Question 4: If Stuxnet was the most complex piece of malware ever created, then couldn't the "sons of Stuxnet" wreak havoc across all of the Internet and not just at the Iranian nuclear facility?
This is a huge, huge fear of a lot of people. However, I expect that one day a much less complex piece of malware will "crash" the Internet. Sophisticated malware is needed only for sophisticated scenarios. Crashing the Internet or stealing from banks is easily accomplished with conventional malware. Hackers are likely stealing tens of millions of dollars every day, if not hundreds of millions. They are allowed to get away with it, and the public accepts it as a cost of doing business because they stay below a certain threshold. One day one of them will make a mistake, steal too much, and the world will freak out and finally fix the Internet.
Question 5: It has been widely reported that the NSA put backdoors into a bunch of different programs. How do we know these backdoors have been closed?
Most of them probably haven't been closed. Until we get their complete list of software exploits, which is highly unlikely, we'll never be able to do it. And it's not just the NSA you have to worry about, but every sophisticated government and hacker group. Software is full of exploitable holes that only certain people have knowledge of.
Question 6: We're being taught to hack. What is to stop us from being evil with the knowledge we've been given?
Hacking is actually fairly easy. It's like a cookbook recipe: Once you know how to hack, it's mostly a repeatable process. Most hackers simply mimic what someone else did. They seldom think of anything new. You want to impress me? Do something new. Most hackers are followers.
The smartest hackers are the good guys. It's easy to hack; it's much harder to defend. It's easy to tear down a barn with a saw and a sledgehammer; it's much harder to build the barn. It's even more impressive to build a barn that can resist the saw and the sledgehammer.
You shouldn't hack illegally for the same reason you shouldn't assault someone. It's morally wrong. I've had the skills to hack illegally for over two decades. I get paid to hack legally all the time. Over the past nine years it's never taken me more than an hour to break in (except one time, when it took me three hours). This includes banks, hospitals, government agencies, and Fortune 500 companies. It's not that hard to hack. And guess what? I make a very good living -- far better than I could ever have imagined. I am living the dream.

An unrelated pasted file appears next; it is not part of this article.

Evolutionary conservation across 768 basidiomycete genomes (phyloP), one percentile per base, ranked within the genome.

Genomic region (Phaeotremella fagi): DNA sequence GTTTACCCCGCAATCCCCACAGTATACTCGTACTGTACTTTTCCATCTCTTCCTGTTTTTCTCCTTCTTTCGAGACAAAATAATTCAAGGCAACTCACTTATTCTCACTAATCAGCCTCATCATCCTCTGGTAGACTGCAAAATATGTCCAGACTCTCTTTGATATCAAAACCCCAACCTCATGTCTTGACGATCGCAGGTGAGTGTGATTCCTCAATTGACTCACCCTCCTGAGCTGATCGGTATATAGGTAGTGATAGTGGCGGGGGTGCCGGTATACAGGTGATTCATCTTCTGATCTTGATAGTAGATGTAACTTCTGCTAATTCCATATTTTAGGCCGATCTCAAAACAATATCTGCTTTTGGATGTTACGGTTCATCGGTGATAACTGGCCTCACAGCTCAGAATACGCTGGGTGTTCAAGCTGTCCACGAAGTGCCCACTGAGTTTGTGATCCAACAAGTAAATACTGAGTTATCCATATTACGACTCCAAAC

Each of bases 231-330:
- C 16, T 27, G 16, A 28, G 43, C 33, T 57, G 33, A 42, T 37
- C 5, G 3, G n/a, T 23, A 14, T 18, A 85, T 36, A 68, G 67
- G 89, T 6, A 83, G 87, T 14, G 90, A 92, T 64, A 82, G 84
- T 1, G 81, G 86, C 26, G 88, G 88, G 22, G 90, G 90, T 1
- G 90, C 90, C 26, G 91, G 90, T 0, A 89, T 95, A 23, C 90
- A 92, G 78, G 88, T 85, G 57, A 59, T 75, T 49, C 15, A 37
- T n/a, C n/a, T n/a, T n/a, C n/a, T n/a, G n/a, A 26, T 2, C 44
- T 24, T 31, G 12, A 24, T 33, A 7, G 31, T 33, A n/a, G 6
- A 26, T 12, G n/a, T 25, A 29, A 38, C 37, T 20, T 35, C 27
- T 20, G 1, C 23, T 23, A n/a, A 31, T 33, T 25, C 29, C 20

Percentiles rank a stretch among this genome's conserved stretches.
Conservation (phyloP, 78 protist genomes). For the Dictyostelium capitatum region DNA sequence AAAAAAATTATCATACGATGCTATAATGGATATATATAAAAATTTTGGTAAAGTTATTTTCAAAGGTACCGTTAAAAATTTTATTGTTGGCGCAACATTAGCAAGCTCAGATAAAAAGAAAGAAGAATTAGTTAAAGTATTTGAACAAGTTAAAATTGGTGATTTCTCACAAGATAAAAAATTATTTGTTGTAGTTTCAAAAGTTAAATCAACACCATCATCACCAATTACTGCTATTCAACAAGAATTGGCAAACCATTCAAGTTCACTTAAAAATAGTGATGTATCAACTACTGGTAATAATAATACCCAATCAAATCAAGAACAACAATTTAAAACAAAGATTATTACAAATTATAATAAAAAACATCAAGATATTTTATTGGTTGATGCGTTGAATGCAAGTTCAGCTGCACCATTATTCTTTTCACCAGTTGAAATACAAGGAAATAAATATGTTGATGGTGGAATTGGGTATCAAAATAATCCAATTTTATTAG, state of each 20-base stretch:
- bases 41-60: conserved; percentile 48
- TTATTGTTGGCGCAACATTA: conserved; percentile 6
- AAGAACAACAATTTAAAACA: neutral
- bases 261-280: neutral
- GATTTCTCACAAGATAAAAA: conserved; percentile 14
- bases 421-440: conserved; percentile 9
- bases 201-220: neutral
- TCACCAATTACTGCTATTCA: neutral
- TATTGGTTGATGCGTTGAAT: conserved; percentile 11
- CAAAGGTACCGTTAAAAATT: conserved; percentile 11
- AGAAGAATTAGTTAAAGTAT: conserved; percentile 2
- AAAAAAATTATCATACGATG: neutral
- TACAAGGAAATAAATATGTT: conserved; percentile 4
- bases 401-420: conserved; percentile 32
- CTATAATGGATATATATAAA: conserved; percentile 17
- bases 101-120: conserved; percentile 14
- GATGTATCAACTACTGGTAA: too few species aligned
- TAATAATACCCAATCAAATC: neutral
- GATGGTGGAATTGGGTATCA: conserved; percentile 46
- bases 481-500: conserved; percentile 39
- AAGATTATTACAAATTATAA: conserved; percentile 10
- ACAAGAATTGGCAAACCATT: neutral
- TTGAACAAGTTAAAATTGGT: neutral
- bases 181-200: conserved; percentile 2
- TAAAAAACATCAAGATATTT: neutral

Legal hacking allowed me to accomplish this, and I don't have to worry about the feds arresting me. If you go the illegal route, it's going to catch up with you eventually. It always does. You can make more money and sleep well at night by hacking legally. You'll have a better career and a better life doing the right thing.
Question 7: I read that no matter how long or complex your password is, that it can be broken by a pass-the-hash attack. True?
In a sense. PtH (pass-the-hash) attacks require that the attacker obtain local administrator status on the box they are stealing hashes from (or obtain domain administrator on a domain controller). If you have that sort of access, then what can't you do?
That said, if attackers steal the ultimate authentication secret -- for example a password, a password hash, a Kerberos token, a ticket, and so on -- they have the ultimate authentication they need to do almost anything. Length of password, hash, digital certificate key, and so on will not protect you.
PtH attacks are a valid concern, but if they went away completely (Windows Server 2012R2 has plenty of PtH defenses built in), it would not stop attackers in the slightest ... because they already own the box. They can just do keylogging, Trojan the machine, or modify the operating system. We should be more concerned about how attackers get that elevated access in the first place, not focused on what they do with it once they have that access. ... Because sky is the limit and there is no defense.